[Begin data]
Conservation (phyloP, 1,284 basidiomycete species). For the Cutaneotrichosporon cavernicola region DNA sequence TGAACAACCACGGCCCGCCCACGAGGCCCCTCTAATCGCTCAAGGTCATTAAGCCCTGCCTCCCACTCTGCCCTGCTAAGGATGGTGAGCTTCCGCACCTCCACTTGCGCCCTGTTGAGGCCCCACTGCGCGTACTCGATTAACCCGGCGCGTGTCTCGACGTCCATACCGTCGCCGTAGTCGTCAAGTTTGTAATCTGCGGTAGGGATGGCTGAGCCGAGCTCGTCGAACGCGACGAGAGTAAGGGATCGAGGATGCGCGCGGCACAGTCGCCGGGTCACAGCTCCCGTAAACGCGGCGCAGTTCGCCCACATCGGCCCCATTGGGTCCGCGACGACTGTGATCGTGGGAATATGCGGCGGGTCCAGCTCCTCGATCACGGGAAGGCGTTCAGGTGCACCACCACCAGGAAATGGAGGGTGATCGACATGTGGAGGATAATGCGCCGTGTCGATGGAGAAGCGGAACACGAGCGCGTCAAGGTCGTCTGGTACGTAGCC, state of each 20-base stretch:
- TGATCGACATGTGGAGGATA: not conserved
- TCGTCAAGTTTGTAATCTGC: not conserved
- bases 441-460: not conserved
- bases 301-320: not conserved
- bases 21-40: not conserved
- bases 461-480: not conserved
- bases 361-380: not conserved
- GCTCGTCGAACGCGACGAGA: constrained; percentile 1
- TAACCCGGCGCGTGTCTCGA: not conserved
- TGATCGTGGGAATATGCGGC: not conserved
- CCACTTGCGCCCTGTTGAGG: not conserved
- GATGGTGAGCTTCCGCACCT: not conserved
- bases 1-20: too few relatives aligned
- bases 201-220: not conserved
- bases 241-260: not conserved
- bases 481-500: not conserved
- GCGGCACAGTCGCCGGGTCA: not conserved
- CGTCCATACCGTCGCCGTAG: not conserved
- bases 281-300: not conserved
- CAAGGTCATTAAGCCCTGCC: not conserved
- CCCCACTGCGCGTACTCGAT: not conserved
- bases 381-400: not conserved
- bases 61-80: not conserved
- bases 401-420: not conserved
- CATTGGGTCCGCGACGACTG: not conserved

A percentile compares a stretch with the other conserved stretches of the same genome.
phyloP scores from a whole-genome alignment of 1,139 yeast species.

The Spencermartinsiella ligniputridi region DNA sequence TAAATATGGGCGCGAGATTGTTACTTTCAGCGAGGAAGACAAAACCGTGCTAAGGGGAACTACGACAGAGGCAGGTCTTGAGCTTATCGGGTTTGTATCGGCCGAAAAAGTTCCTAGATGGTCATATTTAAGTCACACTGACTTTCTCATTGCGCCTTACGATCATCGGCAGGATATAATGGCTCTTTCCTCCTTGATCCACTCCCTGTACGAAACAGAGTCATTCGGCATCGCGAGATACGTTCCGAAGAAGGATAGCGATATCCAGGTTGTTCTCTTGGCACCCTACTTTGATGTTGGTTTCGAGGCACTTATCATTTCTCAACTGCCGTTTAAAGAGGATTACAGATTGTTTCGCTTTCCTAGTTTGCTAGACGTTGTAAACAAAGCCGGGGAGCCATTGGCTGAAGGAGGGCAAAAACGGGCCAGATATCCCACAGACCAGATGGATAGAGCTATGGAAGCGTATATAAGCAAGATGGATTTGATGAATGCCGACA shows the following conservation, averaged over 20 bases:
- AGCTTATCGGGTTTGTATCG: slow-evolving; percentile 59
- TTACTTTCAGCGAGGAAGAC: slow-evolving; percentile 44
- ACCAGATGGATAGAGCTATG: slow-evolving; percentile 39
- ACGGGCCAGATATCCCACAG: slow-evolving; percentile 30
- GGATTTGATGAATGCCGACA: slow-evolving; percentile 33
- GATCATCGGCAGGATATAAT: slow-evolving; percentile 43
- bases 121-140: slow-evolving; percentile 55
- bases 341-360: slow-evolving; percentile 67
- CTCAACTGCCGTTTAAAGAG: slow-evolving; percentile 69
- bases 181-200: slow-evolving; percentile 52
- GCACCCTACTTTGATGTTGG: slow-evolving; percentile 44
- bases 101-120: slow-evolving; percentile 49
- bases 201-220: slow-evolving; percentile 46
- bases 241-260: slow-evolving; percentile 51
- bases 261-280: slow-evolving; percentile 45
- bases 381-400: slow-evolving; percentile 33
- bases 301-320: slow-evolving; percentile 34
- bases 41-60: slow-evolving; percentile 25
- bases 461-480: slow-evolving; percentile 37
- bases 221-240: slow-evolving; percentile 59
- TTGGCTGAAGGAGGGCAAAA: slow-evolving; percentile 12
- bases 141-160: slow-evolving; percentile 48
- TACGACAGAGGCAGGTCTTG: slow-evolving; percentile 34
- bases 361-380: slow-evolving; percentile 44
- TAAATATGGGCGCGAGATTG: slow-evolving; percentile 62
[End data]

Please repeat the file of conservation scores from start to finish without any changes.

Conservation (phyloP, 1,284 basidiomycete species). For the Cutaneotrichosporon cavernicola region DNA sequence TGAACAACCACGGCCCGCCCACGAGGCCCCTCTAATCGCTCAAGGTCATTAAGCCCTGCCTCCCACTCTGCCCTGCTAAGGATGGTGAGCTTCCGCACCTCCACTTGCGCCCTGTTGAGGCCCCACTGCGCGTACTCGATTAACCCGGCGCGTGTCTCGACGTCCATACCGTCGCCGTAGTCGTCAAGTTTGTAATCTGCGGTAGGGATGGCTGAGCCGAGCTCGTCGAACGCGACGAGAGTAAGGGATCGAGGATGCGCGCGGCACAGTCGCCGGGTCACAGCTCCCGTAAACGCGGCGCAGTTCGCCCACATCGGCCCCATTGGGTCCGCGACGACTGTGATCGTGGGAATATGCGGCGGGTCCAGCTCCTCGATCACGGGAAGGCGTTCAGGTGCACCACCACCAGGAAATGGAGGGTGATCGACATGTGGAGGATAATGCGCCGTGTCGATGGAGAAGCGGAACACGAGCGCGTCAAGGTCGTCTGGTACGTAGCC, state of each 20-base stretch:
- TGATCGACATGTGGAGGATA: not conserved
- TCGTCAAGTTTGTAATCTGC: not conserved
- bases 441-460: not conserved
- bases 301-320: not conserved
- bases 21-40: not conserved
- bases 461-480: not conserved
- bases 361-380: not conserved
- GCTCGTCGAACGCGACGAGA: constrained; percentile 1
- TAACCCGGCGCGTGTCTCGA: not conserved
- TGATCGTGGGAATATGCGGC: not conserved
- CCACTTGCGCCCTGTTGAGG: not conserved
- GATGGTGAGCTTCCGCACCT: not conserved
- bases 1-20: too few relatives aligned
- bases 201-220: not conserved
- bases 241-260: not conserved
- bases 481-500: not conserved
- GCGGCACAGTCGCCGGGTCA: not conserved
- CGTCCATACCGTCGCCGTAG: not conserved
- bases 281-300: not conserved
- CAAGGTCATTAAGCCCTGCC: not conserved
- CCCCACTGCGCGTACTCGAT: not conserved
- bases 381-400: not conserved
- bases 61-80: not conserved
- bases 401-420: not conserved
- CATTGGGTCCGCGACGACTG: not conserved

A percentile compares a stretch with the other conserved stretches of the same genome.
phyloP scores from a whole-genome alignment of 1,139 yeast species.

The Spencermartinsiella ligniputridi region DNA sequence TAAATATGGGCGCGAGATTGTTACTTTCAGCGAGGAAGACAAAACCGTGCTAAGGGGAACTACGACAGAGGCAGGTCTTGAGCTTATCGGGTTTGTATCGGCCGAAAAAGTTCCTAGATGGTCATATTTAAGTCACACTGACTTTCTCATTGCGCCTTACGATCATCGGCAGGATATAATGGCTCTTTCCTCCTTGATCCACTCCCTGTACGAAACAGAGTCATTCGGCATCGCGAGATACGTTCCGAAGAAGGATAGCGATATCCAGGTTGTTCTCTTGGCACCCTACTTTGATGTTGGTTTCGAGGCACTTATCATTTCTCAACTGCCGTTTAAAGAGGATTACAGATTGTTTCGCTTTCCTAGTTTGCTAGACGTTGTAAACAAAGCCGGGGAGCCATTGGCTGAAGGAGGGCAAAAACGGGCCAGATATCCCACAGACCAGATGGATAGAGCTATGGAAGCGTATATAAGCAAGATGGATTTGATGAATGCCGACA shows the following conservation, averaged over 20 bases:
- AGCTTATCGGGTTTGTATCG: slow-evolving; percentile 59
- TTACTTTCAGCGAGGAAGAC: slow-evolving; percentile 44
- ACCAGATGGATAGAGCTATG: slow-evolving; percentile 39
- ACGGGCCAGATATCCCACAG: slow-evolving; percentile 30
- GGATTTGATGAATGCCGACA: slow-evolving; percentile 33
- GATCATCGGCAGGATATAAT: slow-evolving; percentile 43
- bases 121-140: slow-evolving; percentile 55
- bases 341-360: slow-evolving; percentile 67
- CTCAACTGCCGTTTAAAGAG: slow-evolving; percentile 69
- bases 181-200: slow-evolving; percentile 52
- GCACCCTACTTTGATGTTGG: slow-evolving; percentile 44
- bases 101-120: slow-evolving; percentile 49
- bases 201-220: slow-evolving; percentile 46
- bases 241-260: slow-evolving; percentile 51
- bases 261-280: slow-evolving; percentile 45
- bases 381-400: slow-evolving; percentile 33
- bases 301-320: slow-evolving; percentile 34
- bases 41-60: slow-evolving; percentile 25
- bases 461-480: slow-evolving; percentile 37
- bases 221-240: slow-evolving; percentile 59
- TTGGCTGAAGGAGGGCAAAA: slow-evolving; percentile 12
- bases 141-160: slow-evolving; percentile 48
- TACGACAGAGGCAGGTCTTG: slow-evolving; percentile 34
- bases 361-380: slow-evolving; percentile 44
- TAAATATGGGCGCGAGATTG: slow-evolving; percentile 62